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Table of Contents   
LETTER TO EDITOR  
Year : 2014  |  Volume : 25  |  Issue : 4  |  Page : 546-547
Live dirofilaria in buccal mucosa


Director, Balaji Dental and Craniofacial Hospital, Teynampet, Chennai, Tamil Nadu, India

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Date of Web Publication10-Oct-2014
 

How to cite this article:
Balaji S M. Live dirofilaria in buccal mucosa. Indian J Dent Res 2014;25:546-7

How to cite this URL:
Balaji S M. Live dirofilaria in buccal mucosa. Indian J Dent Res [serial online] 2014 [cited 2019 Nov 21];25:546-7. Available from: http://www.ijdr.in/text.asp?2014/25/4/546/142581
Sir,

I read with a great interest the recent article on orofacial dirofilarisis. [1] In this regard, I wish to add my personal experience and a pathognomonic feature of this condition. My patient was an otherwise healthy 19-year-old girl seeking treatment for painless swelling of left buccal mucosa for 5-month. The swelling often increased and regressed in size spontaneously. There was a solitary, mobile, diffuse, soft, nontender, compressible nodule about 1 Χ 1. 5 cm in diameter, 2 cm lateral and superior to left angle of the mouth. No surface changes were observed. The swelling was best palpable when the buccinator was tensed. I considered sialolithisasis, lymph node, granulomatous diseases, adenoma, deep lipoma and mucocle as my differential diagnosis. Her full blood count was normal except that 35% of all white blood cell in differential count smear were eosinophils while the erythrocyte sedimentation rate (ESR) was 17 mm/h. The serum glutamic-pyruvic transaminase (SGPT) was 36 U/L.

The lesion was explored through an intra-oral approach. After the incision, the underlying buccal pad of fat was divided and mass identified by exploration. A live wriggling worm emerged from the tissues [Figure 1]a. The surrounding tissues along with tags of fat were removed [Figure 1]b. The worm was carefully extirpated in toto and the worm preserved for studies [Figure 1]c]. The wound was closed in layers and healing was uneventful.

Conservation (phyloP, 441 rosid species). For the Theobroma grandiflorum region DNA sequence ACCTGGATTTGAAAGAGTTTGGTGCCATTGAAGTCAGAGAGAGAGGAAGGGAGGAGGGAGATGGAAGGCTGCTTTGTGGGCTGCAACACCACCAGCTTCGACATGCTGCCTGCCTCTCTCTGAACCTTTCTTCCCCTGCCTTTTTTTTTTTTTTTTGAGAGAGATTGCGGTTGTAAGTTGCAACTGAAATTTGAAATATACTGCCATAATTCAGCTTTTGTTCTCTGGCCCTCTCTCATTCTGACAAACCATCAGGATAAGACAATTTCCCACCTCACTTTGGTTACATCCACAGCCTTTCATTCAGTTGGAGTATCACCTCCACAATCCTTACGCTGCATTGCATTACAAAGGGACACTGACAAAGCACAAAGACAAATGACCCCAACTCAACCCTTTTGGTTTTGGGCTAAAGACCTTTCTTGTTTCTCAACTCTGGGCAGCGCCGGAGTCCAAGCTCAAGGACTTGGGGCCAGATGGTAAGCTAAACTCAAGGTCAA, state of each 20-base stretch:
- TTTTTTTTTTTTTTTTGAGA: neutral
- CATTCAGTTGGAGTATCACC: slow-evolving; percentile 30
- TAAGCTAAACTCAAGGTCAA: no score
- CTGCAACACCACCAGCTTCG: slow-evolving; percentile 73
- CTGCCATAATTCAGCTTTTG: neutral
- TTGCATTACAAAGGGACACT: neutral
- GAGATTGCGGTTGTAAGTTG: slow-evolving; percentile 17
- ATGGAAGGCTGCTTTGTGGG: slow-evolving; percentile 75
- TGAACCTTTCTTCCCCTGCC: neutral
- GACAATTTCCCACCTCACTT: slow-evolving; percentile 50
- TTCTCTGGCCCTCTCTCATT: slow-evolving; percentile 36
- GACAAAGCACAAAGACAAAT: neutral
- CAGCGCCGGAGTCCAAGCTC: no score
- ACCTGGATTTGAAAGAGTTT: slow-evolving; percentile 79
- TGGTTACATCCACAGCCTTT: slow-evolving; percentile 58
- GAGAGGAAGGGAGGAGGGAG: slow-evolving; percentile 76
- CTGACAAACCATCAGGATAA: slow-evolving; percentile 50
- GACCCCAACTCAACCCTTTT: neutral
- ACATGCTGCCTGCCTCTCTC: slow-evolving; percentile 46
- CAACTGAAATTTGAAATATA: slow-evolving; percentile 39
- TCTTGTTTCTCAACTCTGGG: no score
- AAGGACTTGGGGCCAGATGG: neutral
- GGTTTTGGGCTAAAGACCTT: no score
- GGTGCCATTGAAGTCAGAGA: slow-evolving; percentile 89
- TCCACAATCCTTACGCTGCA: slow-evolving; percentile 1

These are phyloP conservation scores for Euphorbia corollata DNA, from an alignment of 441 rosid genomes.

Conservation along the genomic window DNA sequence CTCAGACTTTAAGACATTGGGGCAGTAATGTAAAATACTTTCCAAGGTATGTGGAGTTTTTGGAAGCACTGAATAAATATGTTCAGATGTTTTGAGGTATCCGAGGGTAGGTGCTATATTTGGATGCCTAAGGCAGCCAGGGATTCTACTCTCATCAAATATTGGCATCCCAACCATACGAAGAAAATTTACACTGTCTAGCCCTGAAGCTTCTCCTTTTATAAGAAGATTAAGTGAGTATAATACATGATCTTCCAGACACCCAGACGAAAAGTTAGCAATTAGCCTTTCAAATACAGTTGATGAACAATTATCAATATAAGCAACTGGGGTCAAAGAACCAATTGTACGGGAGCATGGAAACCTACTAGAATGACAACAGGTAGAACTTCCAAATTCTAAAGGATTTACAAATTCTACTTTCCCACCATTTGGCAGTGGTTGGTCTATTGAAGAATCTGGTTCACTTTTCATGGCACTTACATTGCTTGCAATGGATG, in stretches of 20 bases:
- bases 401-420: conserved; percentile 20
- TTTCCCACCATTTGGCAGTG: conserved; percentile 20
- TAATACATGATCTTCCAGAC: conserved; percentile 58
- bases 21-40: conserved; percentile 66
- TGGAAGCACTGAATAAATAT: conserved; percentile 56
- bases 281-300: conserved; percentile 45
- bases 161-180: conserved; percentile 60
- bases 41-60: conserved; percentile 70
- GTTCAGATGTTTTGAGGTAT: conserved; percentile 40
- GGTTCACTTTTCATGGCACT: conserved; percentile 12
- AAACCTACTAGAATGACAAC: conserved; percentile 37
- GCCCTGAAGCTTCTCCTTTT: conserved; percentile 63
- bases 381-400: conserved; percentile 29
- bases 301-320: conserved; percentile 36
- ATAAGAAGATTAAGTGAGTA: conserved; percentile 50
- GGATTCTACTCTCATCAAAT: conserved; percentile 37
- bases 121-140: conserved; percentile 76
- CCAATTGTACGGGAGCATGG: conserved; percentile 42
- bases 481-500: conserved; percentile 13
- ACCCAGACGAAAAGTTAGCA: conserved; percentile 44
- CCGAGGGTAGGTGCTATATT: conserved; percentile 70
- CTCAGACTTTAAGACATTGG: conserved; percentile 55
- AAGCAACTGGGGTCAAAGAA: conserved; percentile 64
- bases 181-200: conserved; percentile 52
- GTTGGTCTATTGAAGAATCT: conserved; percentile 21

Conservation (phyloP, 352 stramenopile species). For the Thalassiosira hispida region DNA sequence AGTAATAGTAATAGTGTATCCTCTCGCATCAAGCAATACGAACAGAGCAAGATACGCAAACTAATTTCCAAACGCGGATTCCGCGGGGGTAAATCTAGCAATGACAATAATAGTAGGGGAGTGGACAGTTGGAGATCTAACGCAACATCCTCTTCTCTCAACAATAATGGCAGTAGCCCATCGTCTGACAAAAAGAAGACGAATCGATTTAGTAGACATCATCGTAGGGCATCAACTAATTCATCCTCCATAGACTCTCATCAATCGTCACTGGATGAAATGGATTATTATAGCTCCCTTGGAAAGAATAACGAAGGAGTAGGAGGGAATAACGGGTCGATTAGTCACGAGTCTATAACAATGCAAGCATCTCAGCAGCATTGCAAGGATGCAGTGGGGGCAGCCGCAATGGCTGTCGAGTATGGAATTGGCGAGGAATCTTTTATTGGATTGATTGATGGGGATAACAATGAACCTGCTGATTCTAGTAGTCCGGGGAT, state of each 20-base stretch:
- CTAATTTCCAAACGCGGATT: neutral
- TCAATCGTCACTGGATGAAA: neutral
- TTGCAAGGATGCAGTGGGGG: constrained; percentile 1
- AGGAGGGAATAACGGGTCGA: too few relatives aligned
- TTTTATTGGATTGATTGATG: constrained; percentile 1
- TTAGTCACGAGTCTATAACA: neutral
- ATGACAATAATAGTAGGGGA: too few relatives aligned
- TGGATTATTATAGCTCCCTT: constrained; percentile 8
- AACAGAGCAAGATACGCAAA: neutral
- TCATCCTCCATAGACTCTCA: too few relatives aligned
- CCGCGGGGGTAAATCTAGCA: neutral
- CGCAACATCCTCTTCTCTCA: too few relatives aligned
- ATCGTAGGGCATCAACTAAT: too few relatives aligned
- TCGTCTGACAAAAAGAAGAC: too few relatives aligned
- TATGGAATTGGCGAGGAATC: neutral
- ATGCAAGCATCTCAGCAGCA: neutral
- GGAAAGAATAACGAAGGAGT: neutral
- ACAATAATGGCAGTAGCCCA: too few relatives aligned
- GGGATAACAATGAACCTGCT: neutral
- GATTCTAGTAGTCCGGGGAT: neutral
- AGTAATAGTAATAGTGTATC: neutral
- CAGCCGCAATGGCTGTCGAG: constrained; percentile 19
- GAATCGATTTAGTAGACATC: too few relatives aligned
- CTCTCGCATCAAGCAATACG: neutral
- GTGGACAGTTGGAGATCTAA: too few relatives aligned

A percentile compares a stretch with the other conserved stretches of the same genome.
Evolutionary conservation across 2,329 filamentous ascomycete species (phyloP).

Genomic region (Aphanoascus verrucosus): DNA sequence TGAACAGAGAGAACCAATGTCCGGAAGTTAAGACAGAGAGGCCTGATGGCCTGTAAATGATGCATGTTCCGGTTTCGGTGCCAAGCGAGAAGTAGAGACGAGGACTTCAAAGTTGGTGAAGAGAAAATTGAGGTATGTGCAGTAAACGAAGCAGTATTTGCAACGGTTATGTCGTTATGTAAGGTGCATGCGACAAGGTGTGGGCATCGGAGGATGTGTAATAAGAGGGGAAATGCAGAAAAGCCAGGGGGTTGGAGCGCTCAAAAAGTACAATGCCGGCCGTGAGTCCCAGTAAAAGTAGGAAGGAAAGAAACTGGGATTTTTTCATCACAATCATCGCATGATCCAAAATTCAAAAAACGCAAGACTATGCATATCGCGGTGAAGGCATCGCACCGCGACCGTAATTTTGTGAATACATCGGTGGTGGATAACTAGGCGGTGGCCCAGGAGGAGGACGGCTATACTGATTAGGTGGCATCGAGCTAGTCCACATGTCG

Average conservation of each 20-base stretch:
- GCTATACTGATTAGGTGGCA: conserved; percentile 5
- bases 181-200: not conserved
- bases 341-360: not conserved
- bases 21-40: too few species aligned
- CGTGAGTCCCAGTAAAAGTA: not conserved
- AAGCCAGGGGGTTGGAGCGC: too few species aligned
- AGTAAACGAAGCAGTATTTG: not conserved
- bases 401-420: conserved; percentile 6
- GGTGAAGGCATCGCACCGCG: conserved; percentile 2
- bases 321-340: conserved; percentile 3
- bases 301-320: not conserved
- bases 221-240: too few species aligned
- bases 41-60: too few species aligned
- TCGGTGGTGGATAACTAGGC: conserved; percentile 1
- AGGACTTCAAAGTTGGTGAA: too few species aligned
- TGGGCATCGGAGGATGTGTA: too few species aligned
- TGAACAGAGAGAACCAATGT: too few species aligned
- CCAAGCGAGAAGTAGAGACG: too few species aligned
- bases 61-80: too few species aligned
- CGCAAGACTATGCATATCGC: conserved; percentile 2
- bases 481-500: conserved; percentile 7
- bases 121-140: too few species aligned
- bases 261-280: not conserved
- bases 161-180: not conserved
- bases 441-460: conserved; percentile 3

Figure 1: (a) Intra-operative exicisional biopsy picture during extirpation of worm. (b) Tissue with tracts, (c) the worm (d) photomicrograph of tissue biopsy. Note the multiple pseudocystic cavities formed by connective tissue. Also note the compressed adipocytes, localized mixed inflammatory cell infiltrate and degenerating connective tissue elements (H and E, ×4) (e) photomicrograph of the worm. Note the thick, multi-layered, striated cuticle, a central intestinal tube and extremely well-developed somatic musculature limiting the pseudocoele cavity (H and E, ×40)

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Microscopic examination of the tissue specimen showed multiple pseudocystic cavities (tracts) lined by surrounding compressed connective tissue, with chronic inflammatory cell infiltrate localized to certain foci [Figure 1]d]. The morphological and histological features of the worm [Figure 1]e were suggestive of Dirofilaria repens. Systemic microfilariae presence was ruled out.

Dirofilaria is canine parasites that are passed as larva to humans via arthropods. After being deposited in exposed areas of humans in subcutaneous tissue by arthropod, larvae migrate to adjoining areas and reach maturity. [2],[3],[4],[5] The host humoral defense mechanism often neutralize the worm. Hence microfilaremia is often absent as observed in the present case. [3]

Oral/perioral dirofilariasis is an extremely rare phenomenon with only 18 cases reported from Indian subcontinent. All these cases identified a single parasite, often as dead or degenerating, and no live worm extirpation has been reported from an intra-oral site. [2],[3],[4],[5] As the worm was alive, it has evoked a peripheral eosinophila, elevated ESR and probably the tissue damage has caused marginal increase in SGPT. The tissue section has also exhibited features suggesting of a live worm with no intense generalized inflammatory reaction, pus or similar features.

Through this case, I would like to bring to the attention of the reader about possibility of living worm extirpated from an otherwise innocuous swelling of buccal mucosa. Shifting global climate has promoted vector-spread diseases and zoonotic diseases. Frequency and variation in presentation of such diseases is expected. Alert surgeon should include oral dirofilarisis in the differential diagnosis for a subcutaneous nodule.

 
   References Top

1.Janardhanan M, Rakesh S, Savithri V. Oral dirofilariasis. Indian J Dent Res 2014;25:236-9.  Back to cited text no. 1
[PUBMED]  Medknow Journal  
2.Joseph E, Matthai A, Abraham LK, Thomas S. Subcutaneous human dirofilariasis. J Parasit Dis 2011;35:140-3.  Back to cited text no. 2
    
3.Permi HS, Veena S, Prasad HK, Kumar YS, Mohan R, Shetty KJ. Subcutaneous human dirofilariasis due to Dirofilaria repens: Report of two cases. J Glob Infect Dis 2011;3:199-201.  Back to cited text no. 3
    
4.Baliga M, Ramanathan A, Uppal N. Oral filariasis - a case report. Br J Oral Maxillofac Surg 2010;48:143-4.  Back to cited text no. 4
    
5.Khurana S, Singh G, Bhatti HS, Malla N. Human subcutaneous dirofilariasis in India: A report of three cases with brief review of literature. Indian J Med Microbiol 2010;28:394-6.  Back to cited text no. 5
[PUBMED]  Medknow Journal  

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Correspondence Address:
S M Balaji
Director, Balaji Dental and Craniofacial Hospital, Teynampet, Chennai, Tamil Nadu
India
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Source of Support: None, Conflict of Interest: None


DOI: 10.4103/0970-9290.142581

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